[From left to right: Major Samuel Edgar (divisional commander); Kiran Basra (Principal Job Life Coach); Stephen Timms MP; Helen Cameron (head of public affairs); Nick Read (Employment Plus Operations Manager); Adam Cohen (policy analyst employment)
A Salvation Army initiative to help people in Nechells find employment was visited by the Shadow Minister for Employment, Stephen Timms MP, today (Friday, 13th January 2014).
Mr Timms met with people from the Employment Plus Hub to find out how the scheme based in Duddeston Manor Road, Birmingham, helps unemployed people to find sustained employment. The hub offers job seekers work placements, access to job searches, personalised support and e-learning opportunities.
Nusheen Bi (participant); Stephen Timms MP and Adrian Nesbitt (Employment Engagement Coordinator)
Commenting on the project, Mr Timms said: “Many people find it tough to get back into employment after a sustained period out of work and need the help of professionals like The Salvation Army.
“This project is providing positive support to people going through this difficult experience, and I’m pleased to see that staff here are offering motivation, guidance, a listening ear, and training opportunities to get people into a job that matches their skills."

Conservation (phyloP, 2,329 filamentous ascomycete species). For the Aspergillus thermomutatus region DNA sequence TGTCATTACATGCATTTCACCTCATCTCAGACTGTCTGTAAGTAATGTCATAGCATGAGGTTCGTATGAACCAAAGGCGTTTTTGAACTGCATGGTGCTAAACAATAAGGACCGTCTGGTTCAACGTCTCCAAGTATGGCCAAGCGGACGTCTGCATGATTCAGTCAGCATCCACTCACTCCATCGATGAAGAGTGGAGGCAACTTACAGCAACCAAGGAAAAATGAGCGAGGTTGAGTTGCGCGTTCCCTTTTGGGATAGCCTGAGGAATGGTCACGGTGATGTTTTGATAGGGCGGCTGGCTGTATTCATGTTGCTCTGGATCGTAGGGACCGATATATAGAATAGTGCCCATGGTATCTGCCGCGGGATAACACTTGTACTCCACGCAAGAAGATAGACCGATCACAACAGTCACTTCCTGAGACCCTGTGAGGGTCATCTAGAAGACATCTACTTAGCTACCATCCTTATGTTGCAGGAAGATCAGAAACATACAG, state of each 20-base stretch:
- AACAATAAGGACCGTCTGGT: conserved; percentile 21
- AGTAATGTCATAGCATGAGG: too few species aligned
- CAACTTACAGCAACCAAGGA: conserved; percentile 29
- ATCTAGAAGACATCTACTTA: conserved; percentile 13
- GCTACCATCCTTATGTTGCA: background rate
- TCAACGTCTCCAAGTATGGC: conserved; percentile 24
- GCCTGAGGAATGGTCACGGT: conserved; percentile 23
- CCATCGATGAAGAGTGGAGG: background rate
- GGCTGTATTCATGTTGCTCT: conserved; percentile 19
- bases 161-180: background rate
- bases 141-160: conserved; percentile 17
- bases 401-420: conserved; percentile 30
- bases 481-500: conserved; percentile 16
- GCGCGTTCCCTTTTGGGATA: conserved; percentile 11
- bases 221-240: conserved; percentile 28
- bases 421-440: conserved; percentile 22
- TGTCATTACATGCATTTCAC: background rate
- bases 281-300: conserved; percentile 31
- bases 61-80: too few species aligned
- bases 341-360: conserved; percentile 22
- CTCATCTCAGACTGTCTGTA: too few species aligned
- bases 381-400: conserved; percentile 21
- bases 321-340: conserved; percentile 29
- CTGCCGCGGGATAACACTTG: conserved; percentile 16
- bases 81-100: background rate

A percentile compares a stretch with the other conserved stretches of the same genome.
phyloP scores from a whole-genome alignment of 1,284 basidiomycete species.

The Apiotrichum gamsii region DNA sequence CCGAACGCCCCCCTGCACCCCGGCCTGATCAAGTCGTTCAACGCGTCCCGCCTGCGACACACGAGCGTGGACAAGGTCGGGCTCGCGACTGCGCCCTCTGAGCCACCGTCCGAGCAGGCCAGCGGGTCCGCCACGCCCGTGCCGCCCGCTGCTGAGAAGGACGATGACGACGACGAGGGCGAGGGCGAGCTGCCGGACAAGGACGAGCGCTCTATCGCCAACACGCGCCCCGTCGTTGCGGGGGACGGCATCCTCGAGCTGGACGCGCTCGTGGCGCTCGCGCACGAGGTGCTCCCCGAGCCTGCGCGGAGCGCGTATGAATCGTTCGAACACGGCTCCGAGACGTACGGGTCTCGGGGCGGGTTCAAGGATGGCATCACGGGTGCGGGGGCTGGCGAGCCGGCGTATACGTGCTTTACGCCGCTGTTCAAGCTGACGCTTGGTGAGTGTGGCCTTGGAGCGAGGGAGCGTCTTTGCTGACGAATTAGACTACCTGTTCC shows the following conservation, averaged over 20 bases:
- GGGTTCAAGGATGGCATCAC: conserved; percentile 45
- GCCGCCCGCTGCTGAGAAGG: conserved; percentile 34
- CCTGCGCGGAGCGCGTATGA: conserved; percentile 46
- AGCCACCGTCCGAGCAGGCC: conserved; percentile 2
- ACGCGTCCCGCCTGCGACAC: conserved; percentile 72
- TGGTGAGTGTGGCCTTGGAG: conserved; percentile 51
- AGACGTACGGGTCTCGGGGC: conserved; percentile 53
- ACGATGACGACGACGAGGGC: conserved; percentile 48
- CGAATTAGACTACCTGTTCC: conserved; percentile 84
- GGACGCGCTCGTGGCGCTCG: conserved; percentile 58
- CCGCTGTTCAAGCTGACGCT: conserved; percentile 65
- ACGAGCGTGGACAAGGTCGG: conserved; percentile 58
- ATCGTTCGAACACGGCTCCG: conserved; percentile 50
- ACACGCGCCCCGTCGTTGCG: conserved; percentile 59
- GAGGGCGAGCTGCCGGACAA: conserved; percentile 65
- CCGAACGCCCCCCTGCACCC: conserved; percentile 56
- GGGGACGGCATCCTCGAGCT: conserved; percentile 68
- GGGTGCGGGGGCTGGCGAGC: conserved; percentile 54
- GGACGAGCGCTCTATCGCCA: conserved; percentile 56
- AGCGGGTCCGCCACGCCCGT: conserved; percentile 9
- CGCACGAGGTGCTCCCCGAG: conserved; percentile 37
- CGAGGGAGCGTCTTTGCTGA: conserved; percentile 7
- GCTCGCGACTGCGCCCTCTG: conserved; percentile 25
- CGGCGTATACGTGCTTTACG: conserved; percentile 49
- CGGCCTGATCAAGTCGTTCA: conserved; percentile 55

Nadeem Akhtar (participant) and Stephen Timms MP
The Salvation Army in Nechells works with people who have a variety of needs and social circumstances and aims to reduce the negative effects of employment on people’s lives by focusing on personal as well as professional development goals. E-learning courses are offered alongside accredited employability courses. The Army in Nechells works with local businesses, training providers, and employment agencies.
Nick Read, The Salvation Army’s Employment Plus Operations Manager, said: “Unemployment is one of the main causes of poverty and social exclusion and this is especially true for young people and those with multiple needs. As a Church and charity we wanted to address this as we care about every aspect of a person’s welfare.
“The Salvation Army has been helping those who are furthest from the labour market for more than 100 years and we felt this was a way in which we could help those in our own community in a practical way. People’s lives are transformed when in employment, and this is an active way in which we could offer a friendly and compassionate face as we help people find work.”